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A Guide about Packing Boxes for When You Move

packing boxes

Moving boxes are an important and necessary part of moving house, and it’s quite difficult to move without at least a few. While it might seem as easy as grabbing a few from your local store and tossing everything into them, taking the time to effectively budget, plan, and pack your boxes can make organising your move that much easier.


What types of moving boxes do I need?

Moving boxes might seem like a simple thing but in reality, choosing the right boxes for each room and item can make moving safer, easier, and less prone to (expensive) accidents. There are many different types of boxes, and each differs in terms of size, material, texture, and shape.

 Corrugated boxes: These come with a double-wall construction in order to protect fragile dishes, glassware, and china. These might also come with dividers inside, so as to better pack your flatware for maximum space and protection.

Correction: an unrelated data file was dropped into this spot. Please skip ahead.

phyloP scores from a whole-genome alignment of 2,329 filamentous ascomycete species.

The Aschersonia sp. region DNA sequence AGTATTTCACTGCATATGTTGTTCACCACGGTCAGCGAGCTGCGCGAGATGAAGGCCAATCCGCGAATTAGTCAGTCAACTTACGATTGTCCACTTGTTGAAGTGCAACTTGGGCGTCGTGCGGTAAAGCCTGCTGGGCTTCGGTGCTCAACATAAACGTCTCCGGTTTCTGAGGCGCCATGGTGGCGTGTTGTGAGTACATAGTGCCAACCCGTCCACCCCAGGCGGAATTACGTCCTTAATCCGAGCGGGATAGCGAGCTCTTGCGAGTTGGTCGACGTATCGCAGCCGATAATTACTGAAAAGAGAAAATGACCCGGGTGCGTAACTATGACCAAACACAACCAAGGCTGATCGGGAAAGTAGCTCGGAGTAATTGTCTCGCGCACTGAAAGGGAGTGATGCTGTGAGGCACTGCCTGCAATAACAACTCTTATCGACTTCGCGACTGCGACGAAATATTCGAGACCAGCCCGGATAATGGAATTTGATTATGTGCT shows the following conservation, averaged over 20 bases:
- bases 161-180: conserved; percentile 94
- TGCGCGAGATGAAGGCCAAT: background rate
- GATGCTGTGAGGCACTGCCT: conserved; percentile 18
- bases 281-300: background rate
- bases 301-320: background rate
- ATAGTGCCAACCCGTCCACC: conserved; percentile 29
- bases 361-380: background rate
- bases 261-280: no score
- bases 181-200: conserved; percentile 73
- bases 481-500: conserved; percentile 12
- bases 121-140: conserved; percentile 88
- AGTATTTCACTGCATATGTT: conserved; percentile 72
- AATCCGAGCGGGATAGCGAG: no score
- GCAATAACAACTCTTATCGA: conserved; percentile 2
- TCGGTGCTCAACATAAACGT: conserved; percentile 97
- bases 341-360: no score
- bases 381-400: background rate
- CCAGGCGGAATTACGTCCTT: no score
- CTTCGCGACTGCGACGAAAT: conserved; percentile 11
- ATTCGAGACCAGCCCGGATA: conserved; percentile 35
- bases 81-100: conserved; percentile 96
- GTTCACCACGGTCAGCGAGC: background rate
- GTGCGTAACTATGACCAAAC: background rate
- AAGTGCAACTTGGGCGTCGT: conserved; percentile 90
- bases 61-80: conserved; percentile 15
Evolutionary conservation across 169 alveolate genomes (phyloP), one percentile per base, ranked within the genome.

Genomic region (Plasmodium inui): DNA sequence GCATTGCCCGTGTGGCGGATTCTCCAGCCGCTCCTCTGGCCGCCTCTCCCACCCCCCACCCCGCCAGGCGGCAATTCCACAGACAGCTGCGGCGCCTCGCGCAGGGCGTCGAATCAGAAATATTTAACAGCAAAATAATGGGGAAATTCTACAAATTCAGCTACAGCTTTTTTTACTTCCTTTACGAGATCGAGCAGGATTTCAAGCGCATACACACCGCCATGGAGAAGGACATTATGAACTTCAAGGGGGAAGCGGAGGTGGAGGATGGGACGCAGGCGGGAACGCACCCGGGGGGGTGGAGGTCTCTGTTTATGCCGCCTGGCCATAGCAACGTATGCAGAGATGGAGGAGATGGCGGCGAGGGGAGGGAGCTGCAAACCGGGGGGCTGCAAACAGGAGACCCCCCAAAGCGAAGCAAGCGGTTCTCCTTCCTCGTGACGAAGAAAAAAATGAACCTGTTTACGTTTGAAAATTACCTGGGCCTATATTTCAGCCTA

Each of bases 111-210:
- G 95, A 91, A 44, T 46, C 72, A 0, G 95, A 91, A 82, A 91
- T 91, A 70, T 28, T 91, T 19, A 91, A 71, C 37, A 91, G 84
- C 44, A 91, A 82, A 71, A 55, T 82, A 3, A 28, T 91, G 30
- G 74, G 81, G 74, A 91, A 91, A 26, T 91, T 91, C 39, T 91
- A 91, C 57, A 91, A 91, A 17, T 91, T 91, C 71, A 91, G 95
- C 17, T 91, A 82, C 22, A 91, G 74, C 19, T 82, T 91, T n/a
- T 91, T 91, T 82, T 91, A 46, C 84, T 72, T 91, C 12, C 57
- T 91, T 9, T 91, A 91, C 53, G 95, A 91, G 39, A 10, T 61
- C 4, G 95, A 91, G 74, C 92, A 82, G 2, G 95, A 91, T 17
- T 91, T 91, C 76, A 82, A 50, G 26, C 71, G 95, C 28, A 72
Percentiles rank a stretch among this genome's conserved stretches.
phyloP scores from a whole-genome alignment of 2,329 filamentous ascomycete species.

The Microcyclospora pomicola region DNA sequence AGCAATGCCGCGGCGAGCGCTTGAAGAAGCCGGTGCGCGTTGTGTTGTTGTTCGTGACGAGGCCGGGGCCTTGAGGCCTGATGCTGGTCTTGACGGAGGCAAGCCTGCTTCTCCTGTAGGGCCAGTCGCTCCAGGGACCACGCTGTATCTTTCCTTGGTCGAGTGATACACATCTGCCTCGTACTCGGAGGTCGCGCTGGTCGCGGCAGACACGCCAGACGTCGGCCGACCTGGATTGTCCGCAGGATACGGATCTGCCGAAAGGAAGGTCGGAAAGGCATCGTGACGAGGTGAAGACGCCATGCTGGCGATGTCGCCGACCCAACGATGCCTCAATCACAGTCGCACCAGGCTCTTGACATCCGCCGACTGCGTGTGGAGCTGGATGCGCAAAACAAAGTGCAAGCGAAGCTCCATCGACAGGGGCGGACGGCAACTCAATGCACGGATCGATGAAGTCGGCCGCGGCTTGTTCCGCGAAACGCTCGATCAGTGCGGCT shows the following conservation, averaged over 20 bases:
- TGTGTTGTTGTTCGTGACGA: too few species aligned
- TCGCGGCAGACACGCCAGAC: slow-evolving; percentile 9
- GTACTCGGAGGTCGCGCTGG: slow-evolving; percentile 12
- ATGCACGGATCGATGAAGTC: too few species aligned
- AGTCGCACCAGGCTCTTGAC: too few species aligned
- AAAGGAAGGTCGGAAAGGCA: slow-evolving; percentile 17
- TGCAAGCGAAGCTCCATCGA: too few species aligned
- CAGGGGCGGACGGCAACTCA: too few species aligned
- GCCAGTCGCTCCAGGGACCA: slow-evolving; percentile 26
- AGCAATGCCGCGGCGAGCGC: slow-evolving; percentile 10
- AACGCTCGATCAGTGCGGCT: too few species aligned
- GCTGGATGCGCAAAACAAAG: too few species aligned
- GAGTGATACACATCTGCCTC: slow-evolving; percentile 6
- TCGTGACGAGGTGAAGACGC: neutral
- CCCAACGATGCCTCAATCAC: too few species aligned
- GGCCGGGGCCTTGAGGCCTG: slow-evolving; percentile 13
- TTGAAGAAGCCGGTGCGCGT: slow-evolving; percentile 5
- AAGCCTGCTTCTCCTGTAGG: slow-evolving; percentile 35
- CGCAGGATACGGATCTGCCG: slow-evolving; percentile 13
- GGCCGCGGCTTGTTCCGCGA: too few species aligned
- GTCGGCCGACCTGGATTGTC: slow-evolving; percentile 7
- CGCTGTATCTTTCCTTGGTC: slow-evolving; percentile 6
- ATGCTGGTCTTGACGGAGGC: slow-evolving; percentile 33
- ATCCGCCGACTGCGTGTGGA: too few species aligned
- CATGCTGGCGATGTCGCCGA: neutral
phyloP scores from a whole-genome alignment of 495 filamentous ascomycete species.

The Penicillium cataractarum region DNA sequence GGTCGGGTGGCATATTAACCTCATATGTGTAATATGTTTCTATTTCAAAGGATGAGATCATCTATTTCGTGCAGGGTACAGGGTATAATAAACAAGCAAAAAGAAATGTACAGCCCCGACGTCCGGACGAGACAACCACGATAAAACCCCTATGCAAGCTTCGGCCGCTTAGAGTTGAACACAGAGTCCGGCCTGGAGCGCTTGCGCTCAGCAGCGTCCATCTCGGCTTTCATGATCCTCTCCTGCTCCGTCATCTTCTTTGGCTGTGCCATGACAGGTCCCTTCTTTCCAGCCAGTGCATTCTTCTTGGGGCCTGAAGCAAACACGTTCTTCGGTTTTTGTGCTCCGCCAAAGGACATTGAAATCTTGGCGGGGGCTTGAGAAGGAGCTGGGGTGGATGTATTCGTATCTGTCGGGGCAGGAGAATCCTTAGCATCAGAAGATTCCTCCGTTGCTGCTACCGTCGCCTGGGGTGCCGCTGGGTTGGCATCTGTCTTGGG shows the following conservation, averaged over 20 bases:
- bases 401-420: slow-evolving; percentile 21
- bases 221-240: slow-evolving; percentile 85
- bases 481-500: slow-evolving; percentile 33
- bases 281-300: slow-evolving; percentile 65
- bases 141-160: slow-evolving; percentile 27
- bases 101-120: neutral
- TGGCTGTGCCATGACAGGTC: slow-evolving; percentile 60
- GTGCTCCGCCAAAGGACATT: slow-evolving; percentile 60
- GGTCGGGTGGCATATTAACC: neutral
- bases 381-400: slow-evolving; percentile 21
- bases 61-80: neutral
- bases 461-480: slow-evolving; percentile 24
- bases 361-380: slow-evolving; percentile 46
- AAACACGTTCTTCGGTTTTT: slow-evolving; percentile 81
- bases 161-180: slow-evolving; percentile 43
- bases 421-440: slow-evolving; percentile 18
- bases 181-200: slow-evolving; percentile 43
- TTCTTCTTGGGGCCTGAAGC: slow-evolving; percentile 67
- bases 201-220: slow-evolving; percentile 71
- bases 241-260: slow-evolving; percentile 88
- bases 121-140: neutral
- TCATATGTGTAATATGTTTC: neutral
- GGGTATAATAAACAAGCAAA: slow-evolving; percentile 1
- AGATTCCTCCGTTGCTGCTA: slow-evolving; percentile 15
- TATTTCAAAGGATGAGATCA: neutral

Small boxes: Typically used for smaller, heavier, items like books, shoes, small appliances, and kitchenware.

 Medium boxes: Generally what we think of when we think “all-purpose moving box”. This size is ideal for most common household items including toys and stuffed animals, clothing and bedding. As long as you don’t load them up with heavy items, they’re small enough to be able to carry, while still able to hold the majority of your things.

 Large boxes: For bulky, lightweight items like blankets, pillows, winter jackets, and towels. These boxes can easily get too heavy if overpacked with too many large, heavy items.

 Flat boxes: For artwork, mirrors, or flat-screen TVs. They’ll help protect the front side of whatever is packed in them and often indicate “This Side Up”.

 Plastic bins: Clear, waterproof, and plastic bins are great for a few uses when moving house. Anything you want to put into storage, like seasonal clothing, can be stored immediately, anything you want to keep from getting wet such as electronics, and anything you want to pack up to be able to find immediately in your new home, should all be put in plastic bins.

 Archive boxes: If you work from home, have a lot of files, or a big home office, bankers boxes are both stackable, and come with lift-off lids to easily store and move all your important papers.

Where to find free packing boxes